By Libby Legett, Indiana State University
There’s more than meets the eye to Terre Haute’s newest public art work.
Solar Sycamore, a sculpture of a leaf on Indiana State University property at 11th and Chestnut streets, can harness energy from the sun to power homes, businesses and other buildings.
Art Spaces, Indiana State’s Recycling Center and Watermark Collective came together to create the piece to celebrate the 25th anniversary of the Recycling Center and the ongoing commitment to continue recycling at ISU..
Princeton Review has selected Indiana State University as one of the most environmentally responsible colleges in the U.S. and Canada for the past three straight years, noted Petra Nyendick, director of university’s Community School of the Arts.
As a member of Watermark Artists’ Collectvie, Nyendick helped conceive of the design of the project, raise funds for the project, and promote the dedication.
“The dedication truly embodied and demonstrated the spirit of community engagement that we strive for,” said Stephanie Krull, landscape and grounds manager at Indiana State.
Krull was directly involved with the planning of the Solar Sycamore in regards to site related topics or decisions that included landscaping, site furnishing, and possible future developments.
Grounds maintenance crews planted more than 50 shrubs and grasses for the event and they will remain. Additional landscaping is planned for next spring.
“The site will be a native prairie type environment and also helps with parking lot drainage,” Krull said.
A dry well will also be added behind the leaf, providing a retention system to help direct storm water runoff back into the ground instead of the street drain. The sidewalk at the site will be completed using a porous surface made from granite and recycled rubber rather than concrete or asphalt.
The surface uses a binder that hardens and leaves air spaces that help clean the water as it passes through, Krull said.
“The installation will add to Art Spaces’ nationally recognized sculpture collection,” Nyendick said.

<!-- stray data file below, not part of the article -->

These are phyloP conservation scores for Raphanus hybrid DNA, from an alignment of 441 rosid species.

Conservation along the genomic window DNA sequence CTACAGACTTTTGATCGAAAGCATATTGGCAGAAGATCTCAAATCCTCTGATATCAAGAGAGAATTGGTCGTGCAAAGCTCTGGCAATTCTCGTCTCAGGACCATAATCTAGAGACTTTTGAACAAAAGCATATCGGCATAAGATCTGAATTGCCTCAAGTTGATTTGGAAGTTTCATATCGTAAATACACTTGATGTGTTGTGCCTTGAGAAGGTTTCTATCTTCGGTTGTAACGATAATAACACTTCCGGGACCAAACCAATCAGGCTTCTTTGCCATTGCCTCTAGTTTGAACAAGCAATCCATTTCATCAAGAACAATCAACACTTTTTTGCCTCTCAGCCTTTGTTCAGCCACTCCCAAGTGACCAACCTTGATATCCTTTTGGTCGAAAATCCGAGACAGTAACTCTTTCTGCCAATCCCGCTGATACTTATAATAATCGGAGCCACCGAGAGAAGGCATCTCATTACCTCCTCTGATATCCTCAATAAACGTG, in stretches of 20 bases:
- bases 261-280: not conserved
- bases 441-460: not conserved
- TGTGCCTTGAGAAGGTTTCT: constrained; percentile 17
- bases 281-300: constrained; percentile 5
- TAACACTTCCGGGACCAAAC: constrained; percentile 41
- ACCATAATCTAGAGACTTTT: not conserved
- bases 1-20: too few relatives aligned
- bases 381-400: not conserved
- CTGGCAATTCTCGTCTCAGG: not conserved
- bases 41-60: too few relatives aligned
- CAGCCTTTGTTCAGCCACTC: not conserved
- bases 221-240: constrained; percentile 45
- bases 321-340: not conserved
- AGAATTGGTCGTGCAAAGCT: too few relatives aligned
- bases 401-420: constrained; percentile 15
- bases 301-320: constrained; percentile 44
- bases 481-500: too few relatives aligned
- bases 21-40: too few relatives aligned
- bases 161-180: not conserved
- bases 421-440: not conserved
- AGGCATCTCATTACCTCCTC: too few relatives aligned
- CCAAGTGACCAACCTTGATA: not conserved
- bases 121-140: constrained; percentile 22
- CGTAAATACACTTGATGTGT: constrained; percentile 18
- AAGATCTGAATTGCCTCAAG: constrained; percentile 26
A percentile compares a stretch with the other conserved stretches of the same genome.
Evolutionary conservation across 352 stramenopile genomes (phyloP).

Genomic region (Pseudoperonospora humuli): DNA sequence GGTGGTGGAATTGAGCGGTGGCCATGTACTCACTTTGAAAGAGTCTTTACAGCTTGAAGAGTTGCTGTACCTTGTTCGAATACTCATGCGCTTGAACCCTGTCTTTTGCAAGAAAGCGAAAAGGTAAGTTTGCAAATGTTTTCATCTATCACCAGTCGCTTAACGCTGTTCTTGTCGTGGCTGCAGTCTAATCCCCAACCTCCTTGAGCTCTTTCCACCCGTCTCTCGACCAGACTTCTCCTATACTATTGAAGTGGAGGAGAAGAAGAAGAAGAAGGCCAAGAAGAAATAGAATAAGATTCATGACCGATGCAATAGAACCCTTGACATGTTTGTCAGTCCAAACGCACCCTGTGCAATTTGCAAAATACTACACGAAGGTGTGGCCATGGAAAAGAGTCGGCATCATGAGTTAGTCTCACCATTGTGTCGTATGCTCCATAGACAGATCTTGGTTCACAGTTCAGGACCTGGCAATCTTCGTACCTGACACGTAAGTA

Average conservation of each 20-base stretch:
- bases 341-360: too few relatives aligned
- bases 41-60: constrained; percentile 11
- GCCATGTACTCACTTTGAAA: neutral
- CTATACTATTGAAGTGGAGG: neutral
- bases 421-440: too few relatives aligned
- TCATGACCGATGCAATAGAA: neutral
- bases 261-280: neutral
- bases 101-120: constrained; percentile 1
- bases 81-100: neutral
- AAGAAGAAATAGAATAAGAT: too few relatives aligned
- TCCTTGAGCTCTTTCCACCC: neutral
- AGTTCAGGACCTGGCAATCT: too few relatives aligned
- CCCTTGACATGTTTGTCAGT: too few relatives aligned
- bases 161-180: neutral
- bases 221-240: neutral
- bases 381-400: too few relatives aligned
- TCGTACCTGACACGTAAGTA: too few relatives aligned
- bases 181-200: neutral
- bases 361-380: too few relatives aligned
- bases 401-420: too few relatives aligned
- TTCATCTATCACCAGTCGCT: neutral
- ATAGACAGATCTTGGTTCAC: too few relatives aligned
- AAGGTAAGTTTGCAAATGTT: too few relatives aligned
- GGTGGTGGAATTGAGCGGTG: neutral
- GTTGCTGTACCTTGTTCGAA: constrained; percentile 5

Two more sculptures by Art Spaces that are planned to be completed by this December and there are several sculptures planned for during 2016.
“The Solar Sycamore truly adds a three dimensional symbol of the spirit of ISU, while also educating us all about solar power and low energy lighting,” Krull said.
Indiana State University
Illustrating what it has meant to be a Sycamore over the past century, “Seasons of White and Blue: Exploring the Past and Present of ISU” is the Special Collections exhibit in at Indiana State University’s Cunningham Memorial Library this fall.
“Seasons of White and Blue” encompasses the history of the university through the lens of fashion and culture. While the Sycamores of today sport jeans and State T-shirts, the students of yestercentury donned petticoats and suits as casual wear.
“This exhibit captures the cultural changes on Indiana State’s campus and what it has meant to be a Sycamore,” said Katie Sutrina-Haney, university archivist.
It was Sutrina-Haney, with the help of Data Curation Librarian Kayla Siddell, who brought this exhibit to life by incorporating clothing, past mascots, yearbooks and photographs.
“The fashion and trends of Indiana State men and women are indicative of the times and mirror societal views,” said Siddell. “The exhibit is an easy way to understand the university’s long-term history in a quick tour.”
As part of Indiana State’s sesquicentennial celebration, “Seasons of White and Blue” encapsulates the past 150 years by emphasizing the major time periods since the Indiana State Normal School was created in 1865.
“Being a Sycamore is more meaningful to students if they know what it means and how Indiana State evolved from a small 19th century Normal school to a 21st century university,” Sutrina-Haney said.
The exhibit features old cheerleading and basketball uniforms, Sycamore Sam’s shoes and a proposed university mascot drawing of a unicorn with golden hooves and horn.
“It is entertaining to see how fashion has evolved over the years,” Siddell said. “Students will be able to compare and contrast what they see to present day fads, and alumni will enjoy reminiscing over the old campus culture.”
Fashion and beliefs often reflect changes in a community and culture. “Seasons of White and Blue” does a great job of representing the various time periods as it helps to bridge the past and present together. Faculty, staff, students, alumni and community members are welcome to explore the cultural history of Indiana State.
“Seasons of White and Blue” will be on display through Dec. 11 on the third floor of the library, accessible 9 a.m.-5 p.m. Monday-Friday.